7) The account of the riot at Haifa oil refinery is misleading. The Irgun had thrown grenades into a crowd of Arab workers killing six and wounding forty-two. This provoked the attack on Jewish workers in the refinery, for which Ilan Pappé gives different casualty figures (39 killed and 49 wounded). The Jewish Agency publically condemned the Irgun atrocity but secretly authorised the Hagannah to carry out retaliation. This took the form of raids on the villages of Balad al-Shaykh and Hawsha where houses were blown and set on fire and according to Zachary Lockman some 60 were killed, included women and children.
8) The death toll at Deir Yassin (p365) is generally reckoned to be much less than 250, even by scholars critical of the Zionist actions. Barr ought to have mentioned that the village had an agreement with the Hagannah that it would not allow Arab fighters to stay there and in return the Zionists had promised not to attack it. In consequence Haganah forces had not intended to take part in the attack. However Stern Gang and Irgun members had been unable to overcome resistance in the headman’s house (they were more familiar with caching bombs and ambushing soldiers and unarmed civilians) so a nearby Palmach unit was briefly called in to suppress the resistance.
9) The victims of the reprisal massacre on Mt Scopus in Jerusalem (p366) were not all non-combatants (Barr describes them as ‘doctors, nurses and students’). The dead included two members of the Irgun injured at Deir Yassin, and members of the armed escort from the Hagannah.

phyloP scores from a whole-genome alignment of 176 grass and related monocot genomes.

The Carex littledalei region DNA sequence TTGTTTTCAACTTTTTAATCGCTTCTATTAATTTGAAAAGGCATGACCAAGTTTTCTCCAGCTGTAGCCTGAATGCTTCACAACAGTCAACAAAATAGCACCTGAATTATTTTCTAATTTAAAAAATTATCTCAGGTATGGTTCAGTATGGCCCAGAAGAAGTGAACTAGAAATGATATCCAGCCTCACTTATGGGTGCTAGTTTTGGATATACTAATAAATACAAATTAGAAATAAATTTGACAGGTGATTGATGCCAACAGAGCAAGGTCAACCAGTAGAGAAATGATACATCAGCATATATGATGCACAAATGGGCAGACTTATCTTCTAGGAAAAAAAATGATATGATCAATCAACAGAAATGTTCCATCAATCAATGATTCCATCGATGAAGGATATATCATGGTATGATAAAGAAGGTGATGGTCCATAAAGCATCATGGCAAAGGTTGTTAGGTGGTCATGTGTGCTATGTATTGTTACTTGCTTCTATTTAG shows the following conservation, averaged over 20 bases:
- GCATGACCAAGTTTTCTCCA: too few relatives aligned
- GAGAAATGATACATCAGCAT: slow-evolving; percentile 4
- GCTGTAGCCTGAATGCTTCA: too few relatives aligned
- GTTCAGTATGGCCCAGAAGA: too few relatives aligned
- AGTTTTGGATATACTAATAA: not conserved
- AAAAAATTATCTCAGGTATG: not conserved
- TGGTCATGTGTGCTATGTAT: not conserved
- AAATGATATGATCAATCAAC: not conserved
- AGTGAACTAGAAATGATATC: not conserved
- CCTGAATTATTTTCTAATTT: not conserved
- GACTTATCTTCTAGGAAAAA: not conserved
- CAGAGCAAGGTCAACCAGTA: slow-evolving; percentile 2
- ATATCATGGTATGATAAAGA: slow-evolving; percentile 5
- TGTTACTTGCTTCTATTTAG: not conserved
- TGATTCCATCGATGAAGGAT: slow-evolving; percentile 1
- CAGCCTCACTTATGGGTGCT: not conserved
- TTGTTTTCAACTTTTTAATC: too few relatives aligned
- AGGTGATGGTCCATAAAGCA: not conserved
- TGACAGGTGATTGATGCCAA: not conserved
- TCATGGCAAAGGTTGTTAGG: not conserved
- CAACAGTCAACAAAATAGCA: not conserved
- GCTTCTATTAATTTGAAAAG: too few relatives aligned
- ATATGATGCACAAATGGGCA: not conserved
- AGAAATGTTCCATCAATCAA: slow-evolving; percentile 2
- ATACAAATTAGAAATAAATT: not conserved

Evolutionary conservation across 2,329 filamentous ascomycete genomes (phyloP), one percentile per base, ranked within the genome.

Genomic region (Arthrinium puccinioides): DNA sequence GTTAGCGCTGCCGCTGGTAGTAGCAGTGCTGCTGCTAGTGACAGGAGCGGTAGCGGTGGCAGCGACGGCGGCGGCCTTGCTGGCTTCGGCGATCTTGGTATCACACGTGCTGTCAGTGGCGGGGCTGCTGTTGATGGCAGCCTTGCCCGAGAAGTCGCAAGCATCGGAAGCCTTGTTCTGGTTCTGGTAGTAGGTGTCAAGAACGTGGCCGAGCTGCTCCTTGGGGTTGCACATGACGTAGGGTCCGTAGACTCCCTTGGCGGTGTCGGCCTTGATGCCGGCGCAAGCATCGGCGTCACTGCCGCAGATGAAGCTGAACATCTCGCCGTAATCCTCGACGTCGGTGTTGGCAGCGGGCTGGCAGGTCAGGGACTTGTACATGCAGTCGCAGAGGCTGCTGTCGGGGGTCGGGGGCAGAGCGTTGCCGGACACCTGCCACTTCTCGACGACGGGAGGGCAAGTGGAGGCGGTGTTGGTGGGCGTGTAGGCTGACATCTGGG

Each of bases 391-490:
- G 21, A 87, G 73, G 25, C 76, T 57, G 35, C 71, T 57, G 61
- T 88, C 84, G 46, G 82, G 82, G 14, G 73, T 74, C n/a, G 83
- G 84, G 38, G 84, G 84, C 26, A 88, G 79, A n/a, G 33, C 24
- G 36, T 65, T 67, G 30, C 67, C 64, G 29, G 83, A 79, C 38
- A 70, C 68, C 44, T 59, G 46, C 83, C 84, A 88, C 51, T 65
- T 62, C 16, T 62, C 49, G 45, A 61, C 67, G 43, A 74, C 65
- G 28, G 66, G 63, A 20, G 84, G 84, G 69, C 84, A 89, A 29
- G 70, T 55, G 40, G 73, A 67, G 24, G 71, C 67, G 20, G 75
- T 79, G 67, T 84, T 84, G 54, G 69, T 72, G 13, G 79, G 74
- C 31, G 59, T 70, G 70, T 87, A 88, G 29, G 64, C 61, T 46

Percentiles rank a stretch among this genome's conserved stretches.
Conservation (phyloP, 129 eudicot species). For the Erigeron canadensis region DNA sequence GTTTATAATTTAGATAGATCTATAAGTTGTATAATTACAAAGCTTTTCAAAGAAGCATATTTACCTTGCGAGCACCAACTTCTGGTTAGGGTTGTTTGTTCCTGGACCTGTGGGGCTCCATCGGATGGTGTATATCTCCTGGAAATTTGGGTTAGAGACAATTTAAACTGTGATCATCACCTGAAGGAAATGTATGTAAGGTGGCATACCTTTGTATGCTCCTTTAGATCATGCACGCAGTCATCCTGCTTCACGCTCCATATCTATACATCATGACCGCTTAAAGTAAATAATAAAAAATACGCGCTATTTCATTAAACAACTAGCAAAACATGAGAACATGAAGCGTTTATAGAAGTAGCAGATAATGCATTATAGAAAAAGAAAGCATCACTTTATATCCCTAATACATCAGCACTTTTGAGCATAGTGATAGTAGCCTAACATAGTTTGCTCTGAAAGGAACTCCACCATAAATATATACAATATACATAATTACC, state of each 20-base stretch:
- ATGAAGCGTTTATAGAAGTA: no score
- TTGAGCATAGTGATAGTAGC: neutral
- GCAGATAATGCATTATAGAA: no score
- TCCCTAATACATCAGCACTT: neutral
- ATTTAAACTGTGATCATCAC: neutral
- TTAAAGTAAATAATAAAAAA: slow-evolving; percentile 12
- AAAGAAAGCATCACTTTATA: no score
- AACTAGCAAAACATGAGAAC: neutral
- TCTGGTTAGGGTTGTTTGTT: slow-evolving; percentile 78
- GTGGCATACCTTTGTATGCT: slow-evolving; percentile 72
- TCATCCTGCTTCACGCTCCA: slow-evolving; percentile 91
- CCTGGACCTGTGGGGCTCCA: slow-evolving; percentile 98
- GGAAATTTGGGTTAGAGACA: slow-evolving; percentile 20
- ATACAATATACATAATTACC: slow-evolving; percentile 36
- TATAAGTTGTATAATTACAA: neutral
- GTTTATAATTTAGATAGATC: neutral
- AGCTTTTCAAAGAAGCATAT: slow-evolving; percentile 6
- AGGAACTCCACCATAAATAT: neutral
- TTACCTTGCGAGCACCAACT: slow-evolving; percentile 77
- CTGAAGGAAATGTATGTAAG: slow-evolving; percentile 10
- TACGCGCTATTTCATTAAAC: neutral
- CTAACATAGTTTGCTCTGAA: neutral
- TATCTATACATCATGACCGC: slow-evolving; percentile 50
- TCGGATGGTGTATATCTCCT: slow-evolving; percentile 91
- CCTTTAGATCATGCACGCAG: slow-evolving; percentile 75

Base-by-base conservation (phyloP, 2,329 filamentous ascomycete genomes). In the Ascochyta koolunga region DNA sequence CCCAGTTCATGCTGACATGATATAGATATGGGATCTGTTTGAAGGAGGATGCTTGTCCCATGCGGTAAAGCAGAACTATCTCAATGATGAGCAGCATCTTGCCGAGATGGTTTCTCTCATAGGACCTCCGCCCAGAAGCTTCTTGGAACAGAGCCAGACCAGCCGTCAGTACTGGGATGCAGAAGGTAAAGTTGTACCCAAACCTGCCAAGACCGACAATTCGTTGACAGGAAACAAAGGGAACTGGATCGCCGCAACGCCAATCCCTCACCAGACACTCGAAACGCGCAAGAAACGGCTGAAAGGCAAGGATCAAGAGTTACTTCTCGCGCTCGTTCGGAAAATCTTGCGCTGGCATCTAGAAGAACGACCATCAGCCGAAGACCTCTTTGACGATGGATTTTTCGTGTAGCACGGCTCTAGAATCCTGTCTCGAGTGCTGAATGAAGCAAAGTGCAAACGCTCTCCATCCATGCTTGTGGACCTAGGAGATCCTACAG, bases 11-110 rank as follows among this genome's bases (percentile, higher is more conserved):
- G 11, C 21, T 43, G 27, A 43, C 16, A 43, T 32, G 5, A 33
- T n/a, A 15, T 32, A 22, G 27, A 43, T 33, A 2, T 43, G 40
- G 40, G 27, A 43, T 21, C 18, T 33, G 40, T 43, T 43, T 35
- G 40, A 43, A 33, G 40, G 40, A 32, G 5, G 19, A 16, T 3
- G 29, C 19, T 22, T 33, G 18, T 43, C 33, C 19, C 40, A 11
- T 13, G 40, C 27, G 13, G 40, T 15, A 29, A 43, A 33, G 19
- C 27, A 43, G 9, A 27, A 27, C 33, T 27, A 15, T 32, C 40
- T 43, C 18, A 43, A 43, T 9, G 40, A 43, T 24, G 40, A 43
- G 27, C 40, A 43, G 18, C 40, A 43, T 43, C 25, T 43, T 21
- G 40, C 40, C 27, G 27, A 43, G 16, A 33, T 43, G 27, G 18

10) The Altalena which Barr describes on p364 as a 'landing craft' was actually a landing ship, tank (LST) of 4,800 tons.
The problem of this sloppy writing is that when Barr gets into original material from his own researches one is unable to to accept it at face value but is also unable to verify it from other sources. This considerably detracts from the value of the work as a source of reference.
This is an excellent but complex account of events that followed the Paris Peace Conference in the Hall of Mirrors, at which the creation of the various countries after WW1 was implemented following the break up of the Ottoman Empire.
The chapters covering the Sykes-Picot agreement are well drafted. The book gets more complicated after that and is heavy going. It is not the best book I have read on the politics of the middle east, but it is still worthwhile.
The USA, Britain, France and all the other countries who invaded the Middle East should read this book. It explains the background and outlines the reasons for all the current wars in Iraq, Israel and the Arab world.
Lawrence of Arabia promised the Arabs their own country after the break up of the Ottoman Empire. They now hate the west because of being betrayed by the outcome of the Treaty of Versailles. We need to address the perceived injustices that have created Al Queda.
Unfortunately, as with Northern Ireland and the Israeli-Palestine conflict the West has tried to enforce their solutions on the Arabs. I fear matters have gone too far with the cascading of conflict down the generations.
I think this may lead to WW 3 with Al Queda.